Serbian Cross of Mercy 1912 medal North Otago Museum 97/1105

Anzac Day 2018

Some local military stories are well known. Others have come to light only recently. The following biography of local World War One nurse Maria (Ria) Emily Murray (1891 – 1976) took me 7 years of research on and off to uncover.

Ria was awarded the Serbian Cross of Mercy medal for her service. This medal is included in the exhibition ‘The Women's War Patriotism, Service & Dissent’ at Toitū Otago Settlers Museum.

One of the first collection projects I worked on when I started at the museum in 2010 was researching the North Otago Museum’s medal collection. I was aware that the centennial commemorations of the World War One were on the horizon and I wanted to get a sense of what we held. One of the medals I came across was a Serbian Cross of Mercy 1912. At this stage there was no record of who this medal had been awarded to so I moved on.

It was years later that I came across a letter in an old museum file. This letter from 1975 lists items that were donated to the museum by a Miss Murray and notes “I understand that the embroidery is from Serbia where Miss Murray was a nurse many years ago.”

I took a closer look at what she had donated. Aside from the medal the only obviously Serbian item was a coin. The collection of items listed as being donated by Miss Murray was intriguing. There was crystal from Ireland, a World War Two silk map of France and beautiful Chinese textiles. It seemed Miss Murray had traveled and been involved in World War I and World War II. Looking at these items I imagined a woman travelling from global hot spot to hot spot during two world wars and nursing the sick and the wounded. The reality was a different story!

I started with the Births, Deaths, and Marriages website and found Maria Emily Murray, born in New Zealand in 1891, died in New Zealand in 1976. She never married. The Kurow Museum pointed me in the direction of a photo of Mr and Mrs John Robert Murray and family. I looked on our cemetery database and could see she was buried in the Oamaru cemetery in the same plot as her parents and her sister. She had attended Kurow School and later Waitaki Girls. I checked the electoral rolls. Maria only appeared in 1928 and then again from 1957 onwards. Her occupation is listed as spinster and her address is the family home, along with her mother and sister. Which begged the question, where was she living the rest of her life?

Shipping records confirmed she left NZ aboard the Tainui from Dunedin in 1913. She was 21 years old. That voyage ran into trouble as the Tainui collided with the Inca and the passengers had to be evacuated. What prompted her to leave New Zealand? In December 1912, her brother John David William was born so perhaps it was too crowded at home with a new baby. I have also wondered at the possibility that the baby might have been her son rather than her brother and perhaps that is why she left? He later died in combat during World War Two.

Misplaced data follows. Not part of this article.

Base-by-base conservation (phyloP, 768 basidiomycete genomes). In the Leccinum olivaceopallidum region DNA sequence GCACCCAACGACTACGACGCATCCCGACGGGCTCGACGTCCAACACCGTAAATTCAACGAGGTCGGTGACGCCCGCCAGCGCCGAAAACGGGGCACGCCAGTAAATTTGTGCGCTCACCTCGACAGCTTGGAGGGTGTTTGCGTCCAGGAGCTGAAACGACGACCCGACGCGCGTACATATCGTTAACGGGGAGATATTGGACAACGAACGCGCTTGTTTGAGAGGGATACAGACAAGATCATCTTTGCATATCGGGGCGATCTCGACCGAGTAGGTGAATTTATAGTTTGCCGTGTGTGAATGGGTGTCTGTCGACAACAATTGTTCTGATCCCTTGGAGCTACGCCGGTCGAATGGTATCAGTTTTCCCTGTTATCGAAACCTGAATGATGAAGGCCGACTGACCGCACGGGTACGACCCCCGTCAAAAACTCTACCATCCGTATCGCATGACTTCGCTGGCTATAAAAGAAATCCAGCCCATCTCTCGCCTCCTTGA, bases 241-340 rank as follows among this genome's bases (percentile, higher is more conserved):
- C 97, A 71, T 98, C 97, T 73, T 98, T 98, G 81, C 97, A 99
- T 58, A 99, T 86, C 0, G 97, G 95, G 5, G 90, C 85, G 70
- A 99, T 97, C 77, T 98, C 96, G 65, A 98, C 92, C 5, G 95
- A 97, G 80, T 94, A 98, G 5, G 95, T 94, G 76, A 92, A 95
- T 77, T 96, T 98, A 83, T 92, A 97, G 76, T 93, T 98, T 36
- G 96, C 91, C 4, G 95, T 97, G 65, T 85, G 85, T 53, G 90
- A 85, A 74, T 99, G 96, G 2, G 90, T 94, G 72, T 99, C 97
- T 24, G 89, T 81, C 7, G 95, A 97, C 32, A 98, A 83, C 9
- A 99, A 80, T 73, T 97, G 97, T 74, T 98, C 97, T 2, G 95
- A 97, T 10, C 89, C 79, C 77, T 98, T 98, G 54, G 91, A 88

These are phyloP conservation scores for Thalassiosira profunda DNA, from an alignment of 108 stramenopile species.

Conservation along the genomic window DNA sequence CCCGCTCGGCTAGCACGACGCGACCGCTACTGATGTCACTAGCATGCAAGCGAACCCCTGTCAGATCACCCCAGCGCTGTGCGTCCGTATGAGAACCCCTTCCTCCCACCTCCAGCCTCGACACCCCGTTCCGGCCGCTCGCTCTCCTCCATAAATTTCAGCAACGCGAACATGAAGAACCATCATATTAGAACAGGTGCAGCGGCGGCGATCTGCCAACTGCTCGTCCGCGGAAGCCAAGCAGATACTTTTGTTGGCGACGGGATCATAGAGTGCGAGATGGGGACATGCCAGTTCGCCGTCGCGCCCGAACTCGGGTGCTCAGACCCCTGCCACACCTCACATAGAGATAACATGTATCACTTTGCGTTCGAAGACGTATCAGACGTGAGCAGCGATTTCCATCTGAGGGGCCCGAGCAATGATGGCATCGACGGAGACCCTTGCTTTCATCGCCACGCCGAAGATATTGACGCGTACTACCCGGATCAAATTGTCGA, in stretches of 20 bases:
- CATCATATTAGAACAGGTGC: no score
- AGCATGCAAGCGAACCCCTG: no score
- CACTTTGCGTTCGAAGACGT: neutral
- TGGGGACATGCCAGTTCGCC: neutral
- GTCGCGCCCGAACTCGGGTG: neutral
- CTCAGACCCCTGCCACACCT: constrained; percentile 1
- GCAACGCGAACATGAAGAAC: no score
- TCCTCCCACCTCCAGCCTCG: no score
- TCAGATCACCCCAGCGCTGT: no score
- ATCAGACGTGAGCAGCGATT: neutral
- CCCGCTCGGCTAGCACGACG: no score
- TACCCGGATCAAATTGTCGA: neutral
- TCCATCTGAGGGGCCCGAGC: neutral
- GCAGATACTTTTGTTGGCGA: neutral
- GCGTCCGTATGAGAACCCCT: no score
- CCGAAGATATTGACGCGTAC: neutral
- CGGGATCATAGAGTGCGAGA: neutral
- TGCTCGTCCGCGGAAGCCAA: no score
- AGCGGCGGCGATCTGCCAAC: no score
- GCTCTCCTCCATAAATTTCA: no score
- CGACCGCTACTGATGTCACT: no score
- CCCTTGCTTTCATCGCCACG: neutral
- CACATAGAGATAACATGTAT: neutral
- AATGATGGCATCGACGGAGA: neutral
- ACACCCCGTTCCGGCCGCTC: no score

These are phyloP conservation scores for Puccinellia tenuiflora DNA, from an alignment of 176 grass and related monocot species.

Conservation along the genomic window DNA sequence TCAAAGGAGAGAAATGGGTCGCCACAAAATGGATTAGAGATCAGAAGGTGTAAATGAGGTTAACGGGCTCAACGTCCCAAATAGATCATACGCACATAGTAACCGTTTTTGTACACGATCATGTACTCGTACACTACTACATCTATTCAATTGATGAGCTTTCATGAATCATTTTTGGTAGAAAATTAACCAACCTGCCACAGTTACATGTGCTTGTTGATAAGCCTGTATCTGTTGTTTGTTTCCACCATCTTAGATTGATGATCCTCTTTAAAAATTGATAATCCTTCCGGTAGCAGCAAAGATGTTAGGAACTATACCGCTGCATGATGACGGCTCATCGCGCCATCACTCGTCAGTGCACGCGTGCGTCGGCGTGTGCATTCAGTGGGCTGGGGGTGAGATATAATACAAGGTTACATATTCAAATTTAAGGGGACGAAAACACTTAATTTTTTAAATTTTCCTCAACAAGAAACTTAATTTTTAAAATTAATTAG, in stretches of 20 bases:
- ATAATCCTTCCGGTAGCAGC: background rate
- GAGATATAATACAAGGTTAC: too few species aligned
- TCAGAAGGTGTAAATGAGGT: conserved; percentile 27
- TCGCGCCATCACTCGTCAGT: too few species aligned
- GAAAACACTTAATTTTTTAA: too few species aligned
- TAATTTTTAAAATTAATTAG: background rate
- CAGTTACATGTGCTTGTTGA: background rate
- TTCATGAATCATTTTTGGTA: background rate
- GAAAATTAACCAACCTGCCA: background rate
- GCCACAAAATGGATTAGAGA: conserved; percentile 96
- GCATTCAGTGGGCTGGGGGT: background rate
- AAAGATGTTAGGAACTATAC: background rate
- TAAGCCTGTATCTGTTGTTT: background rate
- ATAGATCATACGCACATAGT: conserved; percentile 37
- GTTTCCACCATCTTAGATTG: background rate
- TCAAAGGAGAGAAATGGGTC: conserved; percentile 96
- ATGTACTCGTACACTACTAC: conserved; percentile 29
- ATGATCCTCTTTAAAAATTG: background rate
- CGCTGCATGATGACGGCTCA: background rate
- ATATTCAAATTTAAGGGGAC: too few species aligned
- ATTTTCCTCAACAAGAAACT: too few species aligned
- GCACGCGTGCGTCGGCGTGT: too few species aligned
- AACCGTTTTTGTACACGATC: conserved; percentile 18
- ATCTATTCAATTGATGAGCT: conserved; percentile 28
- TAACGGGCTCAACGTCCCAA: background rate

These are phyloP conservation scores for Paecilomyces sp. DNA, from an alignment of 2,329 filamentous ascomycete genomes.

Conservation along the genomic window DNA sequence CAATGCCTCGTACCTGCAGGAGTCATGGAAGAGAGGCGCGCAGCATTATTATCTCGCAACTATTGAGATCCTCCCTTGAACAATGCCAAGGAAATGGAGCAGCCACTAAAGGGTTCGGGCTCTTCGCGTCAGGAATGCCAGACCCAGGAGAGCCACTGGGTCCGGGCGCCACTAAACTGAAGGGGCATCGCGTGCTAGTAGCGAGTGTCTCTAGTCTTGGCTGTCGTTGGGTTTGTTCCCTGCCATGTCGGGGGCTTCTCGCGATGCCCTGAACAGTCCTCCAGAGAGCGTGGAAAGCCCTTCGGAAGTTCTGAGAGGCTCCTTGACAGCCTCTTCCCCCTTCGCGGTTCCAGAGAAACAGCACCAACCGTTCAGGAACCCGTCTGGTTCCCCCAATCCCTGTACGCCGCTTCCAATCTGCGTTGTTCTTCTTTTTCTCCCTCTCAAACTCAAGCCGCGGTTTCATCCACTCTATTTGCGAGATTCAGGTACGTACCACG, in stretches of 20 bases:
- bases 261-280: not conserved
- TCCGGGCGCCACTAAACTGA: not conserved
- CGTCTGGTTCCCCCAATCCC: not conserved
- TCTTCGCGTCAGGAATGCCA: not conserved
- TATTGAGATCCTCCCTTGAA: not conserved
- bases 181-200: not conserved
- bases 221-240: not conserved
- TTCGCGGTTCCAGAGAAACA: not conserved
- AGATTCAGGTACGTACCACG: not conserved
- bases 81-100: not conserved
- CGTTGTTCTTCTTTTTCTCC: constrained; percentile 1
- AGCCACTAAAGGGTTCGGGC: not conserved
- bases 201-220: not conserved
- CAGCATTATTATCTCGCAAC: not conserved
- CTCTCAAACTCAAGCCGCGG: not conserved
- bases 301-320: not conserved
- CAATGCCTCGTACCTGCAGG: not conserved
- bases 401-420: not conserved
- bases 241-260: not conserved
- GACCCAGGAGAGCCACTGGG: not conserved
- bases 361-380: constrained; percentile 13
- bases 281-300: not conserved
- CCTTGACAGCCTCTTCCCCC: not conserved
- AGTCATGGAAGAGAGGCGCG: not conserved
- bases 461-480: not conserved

She seems to have been in Ireland when the war started. Ria ended up nursing as a Voluntary Aid Detachment nurse. This means she was not formally trained or qualified in nursing. Papers Past revealed letters that Ria had sent home that were then published in local papers. For a brief period of time she was a prisoner of war, falling into the hands of Austrian troops after six months working as an orderly in a Red Cross hospital in Serbia in 1915. Ria wrote home to her mother “It was a ripping journey from beginning to end, everybody, even the Austrians, being so awfully good to us.”

Records from the British Red Cross confirmed her volunteer nursing in Serbia and later in England. In 1918 she is recorded as nursing at Rugeley Camp, Cannock Chase in Staffordshire, England.

There was no record of her nursing with the Red Cross in WW2. I contacted experts in New Zealand’s military nursing history and they had no record of her either.

I ordered Ria’s probate from Archives NZ in the hope of finding some more information about her life but unusually the names of the people she left money to mostly led nowhere. I kept chiselling away. Luckily for me Ria had a prominent nephew. Reginald John Bailey, known as Chip, was a prominent trade unionist and communist during the mid-century so I was able to find out about him online and after more googling and sketching out family trees I eventually located Ria’s great-niece.

She kindly helped me fill in some more details on Ria’s life. During World War One she became friends with Lyon Blease and his future wife, Harriott Davies. During World War Two she was employed as a civil servant working in censorship. While living in the UK she lived in the households of Professor Lyon Blease in Liverpool and her Aunt Barbara at The Great House, Edington, Bridgewater, Somerset. She cared for the children of her friends and relatives. She returned to New Zealand in the 1950s to care for her mother.

So my initial vision wasn’t quite right. For now, despite all this research, how Ria came to have a fabulous collection of Chinese textiles remains a mystery. I can find no evidence of her travelling to China. Her great-niece’s suggestion is that she was given the items as gifts in thanks for all the child care she carried out for friends and relatives in the UK.

As for the silk map from WWII, I went back to our hard copy records and it actually came from a different donor, Rona Murray, and it had been entered on the computer incorrectly.

It has been very rewarding to be able to finally reunite this medal with its story and to recognise another local person’s service during World War One.

Chloe Searle